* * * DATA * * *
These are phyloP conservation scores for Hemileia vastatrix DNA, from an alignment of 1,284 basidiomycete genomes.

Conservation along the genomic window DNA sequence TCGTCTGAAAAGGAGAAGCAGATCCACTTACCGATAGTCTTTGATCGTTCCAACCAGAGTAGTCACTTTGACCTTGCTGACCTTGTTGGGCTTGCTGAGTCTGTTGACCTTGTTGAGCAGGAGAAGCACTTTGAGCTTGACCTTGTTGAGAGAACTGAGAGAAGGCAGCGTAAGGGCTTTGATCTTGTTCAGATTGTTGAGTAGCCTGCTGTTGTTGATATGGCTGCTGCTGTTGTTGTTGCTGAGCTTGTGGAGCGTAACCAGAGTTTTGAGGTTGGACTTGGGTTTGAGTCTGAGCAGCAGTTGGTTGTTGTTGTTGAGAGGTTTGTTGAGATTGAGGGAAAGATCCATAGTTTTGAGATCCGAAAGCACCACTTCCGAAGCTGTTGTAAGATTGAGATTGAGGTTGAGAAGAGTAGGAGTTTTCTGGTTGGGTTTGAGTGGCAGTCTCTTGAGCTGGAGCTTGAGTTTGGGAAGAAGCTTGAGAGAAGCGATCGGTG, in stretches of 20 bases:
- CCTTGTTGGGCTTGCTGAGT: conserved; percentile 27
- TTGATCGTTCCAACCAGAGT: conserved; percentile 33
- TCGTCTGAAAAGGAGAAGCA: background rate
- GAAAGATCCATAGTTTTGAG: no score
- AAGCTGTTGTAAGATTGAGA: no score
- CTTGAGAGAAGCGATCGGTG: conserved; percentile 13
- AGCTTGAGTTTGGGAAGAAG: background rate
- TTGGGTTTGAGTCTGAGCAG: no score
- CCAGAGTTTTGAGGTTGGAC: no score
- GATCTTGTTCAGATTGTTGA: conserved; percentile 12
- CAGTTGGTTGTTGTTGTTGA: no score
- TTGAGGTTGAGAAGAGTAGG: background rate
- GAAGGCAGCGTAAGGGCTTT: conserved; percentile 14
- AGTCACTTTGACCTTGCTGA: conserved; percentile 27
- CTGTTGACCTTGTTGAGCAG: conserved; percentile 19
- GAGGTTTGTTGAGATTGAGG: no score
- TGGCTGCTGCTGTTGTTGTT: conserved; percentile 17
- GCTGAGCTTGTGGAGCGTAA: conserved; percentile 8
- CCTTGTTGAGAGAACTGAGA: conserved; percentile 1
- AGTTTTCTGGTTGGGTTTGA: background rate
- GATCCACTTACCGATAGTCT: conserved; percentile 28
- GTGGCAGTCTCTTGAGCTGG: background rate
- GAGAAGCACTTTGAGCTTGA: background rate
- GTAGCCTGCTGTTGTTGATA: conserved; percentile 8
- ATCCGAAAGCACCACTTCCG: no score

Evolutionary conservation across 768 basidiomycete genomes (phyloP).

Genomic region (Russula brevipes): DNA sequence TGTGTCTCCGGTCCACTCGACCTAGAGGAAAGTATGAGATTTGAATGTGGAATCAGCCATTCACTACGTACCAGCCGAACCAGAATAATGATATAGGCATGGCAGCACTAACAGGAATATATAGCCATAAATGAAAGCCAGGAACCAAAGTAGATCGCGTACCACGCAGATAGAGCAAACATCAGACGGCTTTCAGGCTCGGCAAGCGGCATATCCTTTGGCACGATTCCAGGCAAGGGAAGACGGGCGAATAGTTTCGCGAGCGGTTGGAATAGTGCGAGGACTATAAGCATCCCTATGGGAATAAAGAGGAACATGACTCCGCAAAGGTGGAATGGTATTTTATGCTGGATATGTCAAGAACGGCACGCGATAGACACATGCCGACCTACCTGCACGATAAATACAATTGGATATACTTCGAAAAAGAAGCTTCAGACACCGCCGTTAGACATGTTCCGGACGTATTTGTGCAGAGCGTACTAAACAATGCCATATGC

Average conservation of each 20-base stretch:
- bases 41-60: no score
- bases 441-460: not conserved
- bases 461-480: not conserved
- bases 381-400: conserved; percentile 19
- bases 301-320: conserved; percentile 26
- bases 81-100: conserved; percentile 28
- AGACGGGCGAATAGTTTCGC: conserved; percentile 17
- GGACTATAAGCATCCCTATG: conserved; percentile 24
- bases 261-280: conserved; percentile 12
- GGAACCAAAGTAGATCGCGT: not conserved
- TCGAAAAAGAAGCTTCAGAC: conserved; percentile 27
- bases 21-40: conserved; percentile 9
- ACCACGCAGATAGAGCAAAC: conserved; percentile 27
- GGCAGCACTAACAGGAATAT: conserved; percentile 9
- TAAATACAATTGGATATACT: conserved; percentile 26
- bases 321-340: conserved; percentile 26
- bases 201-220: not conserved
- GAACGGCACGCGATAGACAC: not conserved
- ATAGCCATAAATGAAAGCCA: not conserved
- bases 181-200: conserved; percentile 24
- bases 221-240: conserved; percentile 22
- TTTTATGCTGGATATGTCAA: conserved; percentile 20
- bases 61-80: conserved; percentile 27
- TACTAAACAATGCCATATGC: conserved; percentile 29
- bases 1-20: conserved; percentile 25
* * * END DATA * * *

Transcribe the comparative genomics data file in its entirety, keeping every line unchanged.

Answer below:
These are phyloP conservation scores for Hemileia vastatrix DNA, from an alignment of 1,284 basidiomycete genomes.

Conservation along the genomic window DNA sequence TCGTCTGAAAAGGAGAAGCAGATCCACTTACCGATAGTCTTTGATCGTTCCAACCAGAGTAGTCACTTTGACCTTGCTGACCTTGTTGGGCTTGCTGAGTCTGTTGACCTTGTTGAGCAGGAGAAGCACTTTGAGCTTGACCTTGTTGAGAGAACTGAGAGAAGGCAGCGTAAGGGCTTTGATCTTGTTCAGATTGTTGAGTAGCCTGCTGTTGTTGATATGGCTGCTGCTGTTGTTGTTGCTGAGCTTGTGGAGCGTAACCAGAGTTTTGAGGTTGGACTTGGGTTTGAGTCTGAGCAGCAGTTGGTTGTTGTTGTTGAGAGGTTTGTTGAGATTGAGGGAAAGATCCATAGTTTTGAGATCCGAAAGCACCACTTCCGAAGCTGTTGTAAGATTGAGATTGAGGTTGAGAAGAGTAGGAGTTTTCTGGTTGGGTTTGAGTGGCAGTCTCTTGAGCTGGAGCTTGAGTTTGGGAAGAAGCTTGAGAGAAGCGATCGGTG, in stretches of 20 bases:
- CCTTGTTGGGCTTGCTGAGT: conserved; percentile 27
- TTGATCGTTCCAACCAGAGT: conserved; percentile 33
- TCGTCTGAAAAGGAGAAGCA: background rate
- GAAAGATCCATAGTTTTGAG: no score
- AAGCTGTTGTAAGATTGAGA: no score
- CTTGAGAGAAGCGATCGGTG: conserved; percentile 13
- AGCTTGAGTTTGGGAAGAAG: background rate
- TTGGGTTTGAGTCTGAGCAG: no score
- CCAGAGTTTTGAGGTTGGAC: no score
- GATCTTGTTCAGATTGTTGA: conserved; percentile 12
- CAGTTGGTTGTTGTTGTTGA: no score
- TTGAGGTTGAGAAGAGTAGG: background rate
- GAAGGCAGCGTAAGGGCTTT: conserved; percentile 14
- AGTCACTTTGACCTTGCTGA: conserved; percentile 27
- CTGTTGACCTTGTTGAGCAG: conserved; percentile 19
- GAGGTTTGTTGAGATTGAGG: no score
- TGGCTGCTGCTGTTGTTGTT: conserved; percentile 17
- GCTGAGCTTGTGGAGCGTAA: conserved; percentile 8
- CCTTGTTGAGAGAACTGAGA: conserved; percentile 1
- AGTTTTCTGGTTGGGTTTGA: background rate
- GATCCACTTACCGATAGTCT: conserved; percentile 28
- GTGGCAGTCTCTTGAGCTGG: background rate
- GAGAAGCACTTTGAGCTTGA: background rate
- GTAGCCTGCTGTTGTTGATA: conserved; percentile 8
- ATCCGAAAGCACCACTTCCG: no score

Evolutionary conservation across 768 basidiomycete genomes (phyloP).

Genomic region (Russula brevipes): DNA sequence TGTGTCTCCGGTCCACTCGACCTAGAGGAAAGTATGAGATTTGAATGTGGAATCAGCCATTCACTACGTACCAGCCGAACCAGAATAATGATATAGGCATGGCAGCACTAACAGGAATATATAGCCATAAATGAAAGCCAGGAACCAAAGTAGATCGCGTACCACGCAGATAGAGCAAACATCAGACGGCTTTCAGGCTCGGCAAGCGGCATATCCTTTGGCACGATTCCAGGCAAGGGAAGACGGGCGAATAGTTTCGCGAGCGGTTGGAATAGTGCGAGGACTATAAGCATCCCTATGGGAATAAAGAGGAACATGACTCCGCAAAGGTGGAATGGTATTTTATGCTGGATATGTCAAGAACGGCACGCGATAGACACATGCCGACCTACCTGCACGATAAATACAATTGGATATACTTCGAAAAAGAAGCTTCAGACACCGCCGTTAGACATGTTCCGGACGTATTTGTGCAGAGCGTACTAAACAATGCCATATGC

Average conservation of each 20-base stretch:
- bases 41-60: no score
- bases 441-460: not conserved
- bases 461-480: not conserved
- bases 381-400: conserved; percentile 19
- bases 301-320: conserved; percentile 26
- bases 81-100: conserved; percentile 28
- AGACGGGCGAATAGTTTCGC: conserved; percentile 17
- GGACTATAAGCATCCCTATG: conserved; percentile 24
- bases 261-280: conserved; percentile 12
- GGAACCAAAGTAGATCGCGT: not conserved
- TCGAAAAAGAAGCTTCAGAC: conserved; percentile 27
- bases 21-40: conserved; percentile 9
- ACCACGCAGATAGAGCAAAC: conserved; percentile 27
- GGCAGCACTAACAGGAATAT: conserved; percentile 9
- TAAATACAATTGGATATACT: conserved; percentile 26
- bases 321-340: conserved; percentile 26
- bases 201-220: not conserved
- GAACGGCACGCGATAGACAC: not conserved
- ATAGCCATAAATGAAAGCCA: not conserved
- bases 181-200: conserved; percentile 24
- bases 221-240: conserved; percentile 22
- TTTTATGCTGGATATGTCAA: conserved; percentile 20
- bases 61-80: conserved; percentile 27
- TACTAAACAATGCCATATGC: conserved; percentile 29
- bases 1-20: conserved; percentile 25